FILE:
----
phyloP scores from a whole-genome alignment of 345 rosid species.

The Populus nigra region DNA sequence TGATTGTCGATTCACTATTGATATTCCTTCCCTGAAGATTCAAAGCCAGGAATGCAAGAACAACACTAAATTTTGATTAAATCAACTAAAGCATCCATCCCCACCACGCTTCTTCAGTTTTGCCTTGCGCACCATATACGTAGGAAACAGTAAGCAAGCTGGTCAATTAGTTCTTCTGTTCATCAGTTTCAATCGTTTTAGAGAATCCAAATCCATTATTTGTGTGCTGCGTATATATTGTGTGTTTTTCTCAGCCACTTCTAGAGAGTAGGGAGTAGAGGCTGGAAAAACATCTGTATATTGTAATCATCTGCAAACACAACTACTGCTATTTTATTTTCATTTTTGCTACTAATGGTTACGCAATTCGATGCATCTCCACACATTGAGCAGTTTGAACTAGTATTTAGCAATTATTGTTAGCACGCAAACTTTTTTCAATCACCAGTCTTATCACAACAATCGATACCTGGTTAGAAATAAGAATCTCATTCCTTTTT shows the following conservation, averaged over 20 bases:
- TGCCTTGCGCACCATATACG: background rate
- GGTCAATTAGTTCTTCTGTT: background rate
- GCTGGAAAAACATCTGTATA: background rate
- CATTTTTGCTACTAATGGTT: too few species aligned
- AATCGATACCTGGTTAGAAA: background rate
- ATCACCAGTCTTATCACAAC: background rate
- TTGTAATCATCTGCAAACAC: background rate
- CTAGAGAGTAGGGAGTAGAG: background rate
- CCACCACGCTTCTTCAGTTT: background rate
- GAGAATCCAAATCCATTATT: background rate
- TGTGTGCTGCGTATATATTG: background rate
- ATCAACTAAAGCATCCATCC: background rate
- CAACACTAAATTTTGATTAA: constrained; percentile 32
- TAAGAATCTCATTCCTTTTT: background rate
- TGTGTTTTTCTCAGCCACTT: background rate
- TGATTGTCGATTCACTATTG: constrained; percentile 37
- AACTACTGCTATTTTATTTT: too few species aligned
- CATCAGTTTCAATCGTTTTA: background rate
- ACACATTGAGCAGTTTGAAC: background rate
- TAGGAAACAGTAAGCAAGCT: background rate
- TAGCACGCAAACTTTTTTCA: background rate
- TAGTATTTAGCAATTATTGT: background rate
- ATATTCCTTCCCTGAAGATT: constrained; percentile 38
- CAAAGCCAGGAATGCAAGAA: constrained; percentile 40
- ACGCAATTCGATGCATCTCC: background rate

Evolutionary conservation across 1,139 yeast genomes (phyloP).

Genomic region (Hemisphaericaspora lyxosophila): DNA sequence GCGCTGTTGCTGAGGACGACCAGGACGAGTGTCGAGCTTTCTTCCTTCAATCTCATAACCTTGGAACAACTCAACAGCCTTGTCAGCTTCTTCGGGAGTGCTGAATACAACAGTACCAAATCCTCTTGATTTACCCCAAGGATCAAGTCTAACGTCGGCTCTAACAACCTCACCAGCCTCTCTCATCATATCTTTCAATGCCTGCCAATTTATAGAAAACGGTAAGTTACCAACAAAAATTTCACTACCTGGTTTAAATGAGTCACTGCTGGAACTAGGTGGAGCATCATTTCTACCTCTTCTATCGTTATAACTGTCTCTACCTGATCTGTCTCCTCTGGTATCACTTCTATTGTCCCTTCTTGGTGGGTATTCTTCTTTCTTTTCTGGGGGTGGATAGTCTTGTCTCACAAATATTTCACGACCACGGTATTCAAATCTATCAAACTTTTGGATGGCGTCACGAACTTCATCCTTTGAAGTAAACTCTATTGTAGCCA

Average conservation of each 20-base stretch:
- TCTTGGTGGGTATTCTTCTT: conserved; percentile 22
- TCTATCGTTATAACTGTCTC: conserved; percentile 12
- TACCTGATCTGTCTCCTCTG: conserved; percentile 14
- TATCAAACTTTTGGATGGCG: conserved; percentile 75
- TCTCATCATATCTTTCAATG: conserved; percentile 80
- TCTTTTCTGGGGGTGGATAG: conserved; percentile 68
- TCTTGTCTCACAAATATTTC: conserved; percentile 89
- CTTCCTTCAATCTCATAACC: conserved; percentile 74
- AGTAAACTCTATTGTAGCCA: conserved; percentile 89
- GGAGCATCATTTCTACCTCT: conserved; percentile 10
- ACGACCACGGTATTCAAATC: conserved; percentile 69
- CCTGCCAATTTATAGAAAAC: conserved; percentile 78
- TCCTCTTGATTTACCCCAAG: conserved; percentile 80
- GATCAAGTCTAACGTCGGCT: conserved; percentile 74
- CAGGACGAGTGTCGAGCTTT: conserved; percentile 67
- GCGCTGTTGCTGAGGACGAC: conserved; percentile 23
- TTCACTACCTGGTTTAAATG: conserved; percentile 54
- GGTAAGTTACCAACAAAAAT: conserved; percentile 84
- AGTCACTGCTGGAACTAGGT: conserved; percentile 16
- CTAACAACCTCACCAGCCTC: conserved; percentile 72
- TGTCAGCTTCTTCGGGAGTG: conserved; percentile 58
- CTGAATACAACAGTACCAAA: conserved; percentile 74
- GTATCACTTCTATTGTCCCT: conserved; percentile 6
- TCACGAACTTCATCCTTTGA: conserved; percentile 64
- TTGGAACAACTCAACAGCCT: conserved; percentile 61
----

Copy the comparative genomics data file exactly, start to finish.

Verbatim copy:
phyloP scores from a whole-genome alignment of 345 rosid species.

The Populus nigra region DNA sequence TGATTGTCGATTCACTATTGATATTCCTTCCCTGAAGATTCAAAGCCAGGAATGCAAGAACAACACTAAATTTTGATTAAATCAACTAAAGCATCCATCCCCACCACGCTTCTTCAGTTTTGCCTTGCGCACCATATACGTAGGAAACAGTAAGCAAGCTGGTCAATTAGTTCTTCTGTTCATCAGTTTCAATCGTTTTAGAGAATCCAAATCCATTATTTGTGTGCTGCGTATATATTGTGTGTTTTTCTCAGCCACTTCTAGAGAGTAGGGAGTAGAGGCTGGAAAAACATCTGTATATTGTAATCATCTGCAAACACAACTACTGCTATTTTATTTTCATTTTTGCTACTAATGGTTACGCAATTCGATGCATCTCCACACATTGAGCAGTTTGAACTAGTATTTAGCAATTATTGTTAGCACGCAAACTTTTTTCAATCACCAGTCTTATCACAACAATCGATACCTGGTTAGAAATAAGAATCTCATTCCTTTTT shows the following conservation, averaged over 20 bases:
- TGCCTTGCGCACCATATACG: background rate
- GGTCAATTAGTTCTTCTGTT: background rate
- GCTGGAAAAACATCTGTATA: background rate
- CATTTTTGCTACTAATGGTT: too few species aligned
- AATCGATACCTGGTTAGAAA: background rate
- ATCACCAGTCTTATCACAAC: background rate
- TTGTAATCATCTGCAAACAC: background rate
- CTAGAGAGTAGGGAGTAGAG: background rate
- CCACCACGCTTCTTCAGTTT: background rate
- GAGAATCCAAATCCATTATT: background rate
- TGTGTGCTGCGTATATATTG: background rate
- ATCAACTAAAGCATCCATCC: background rate
- CAACACTAAATTTTGATTAA: constrained; percentile 32
- TAAGAATCTCATTCCTTTTT: background rate
- TGTGTTTTTCTCAGCCACTT: background rate
- TGATTGTCGATTCACTATTG: constrained; percentile 37
- AACTACTGCTATTTTATTTT: too few species aligned
- CATCAGTTTCAATCGTTTTA: background rate
- ACACATTGAGCAGTTTGAAC: background rate
- TAGGAAACAGTAAGCAAGCT: background rate
- TAGCACGCAAACTTTTTTCA: background rate
- TAGTATTTAGCAATTATTGT: background rate
- ATATTCCTTCCCTGAAGATT: constrained; percentile 38
- CAAAGCCAGGAATGCAAGAA: constrained; percentile 40
- ACGCAATTCGATGCATCTCC: background rate

Evolutionary conservation across 1,139 yeast genomes (phyloP).

Genomic region (Hemisphaericaspora lyxosophila): DNA sequence GCGCTGTTGCTGAGGACGACCAGGACGAGTGTCGAGCTTTCTTCCTTCAATCTCATAACCTTGGAACAACTCAACAGCCTTGTCAGCTTCTTCGGGAGTGCTGAATACAACAGTACCAAATCCTCTTGATTTACCCCAAGGATCAAGTCTAACGTCGGCTCTAACAACCTCACCAGCCTCTCTCATCATATCTTTCAATGCCTGCCAATTTATAGAAAACGGTAAGTTACCAACAAAAATTTCACTACCTGGTTTAAATGAGTCACTGCTGGAACTAGGTGGAGCATCATTTCTACCTCTTCTATCGTTATAACTGTCTCTACCTGATCTGTCTCCTCTGGTATCACTTCTATTGTCCCTTCTTGGTGGGTATTCTTCTTTCTTTTCTGGGGGTGGATAGTCTTGTCTCACAAATATTTCACGACCACGGTATTCAAATCTATCAAACTTTTGGATGGCGTCACGAACTTCATCCTTTGAAGTAAACTCTATTGTAGCCA

Average conservation of each 20-base stretch:
- TCTTGGTGGGTATTCTTCTT: conserved; percentile 22
- TCTATCGTTATAACTGTCTC: conserved; percentile 12
- TACCTGATCTGTCTCCTCTG: conserved; percentile 14
- TATCAAACTTTTGGATGGCG: conserved; percentile 75
- TCTCATCATATCTTTCAATG: conserved; percentile 80
- TCTTTTCTGGGGGTGGATAG: conserved; percentile 68
- TCTTGTCTCACAAATATTTC: conserved; percentile 89
- CTTCCTTCAATCTCATAACC: conserved; percentile 74
- AGTAAACTCTATTGTAGCCA: conserved; percentile 89
- GGAGCATCATTTCTACCTCT: conserved; percentile 10
- ACGACCACGGTATTCAAATC: conserved; percentile 69
- CCTGCCAATTTATAGAAAAC: conserved; percentile 78
- TCCTCTTGATTTACCCCAAG: conserved; percentile 80
- GATCAAGTCTAACGTCGGCT: conserved; percentile 74
- CAGGACGAGTGTCGAGCTTT: conserved; percentile 67
- GCGCTGTTGCTGAGGACGAC: conserved; percentile 23
- TTCACTACCTGGTTTAAATG: conserved; percentile 54
- GGTAAGTTACCAACAAAAAT: conserved; percentile 84
- AGTCACTGCTGGAACTAGGT: conserved; percentile 16
- CTAACAACCTCACCAGCCTC: conserved; percentile 72
- TGTCAGCTTCTTCGGGAGTG: conserved; percentile 58
- CTGAATACAACAGTACCAAA: conserved; percentile 74
- GTATCACTTCTATTGTCCCT: conserved; percentile 6
- TCACGAACTTCATCCTTTGA: conserved; percentile 64
- TTGGAACAACTCAACAGCCT: conserved; percentile 61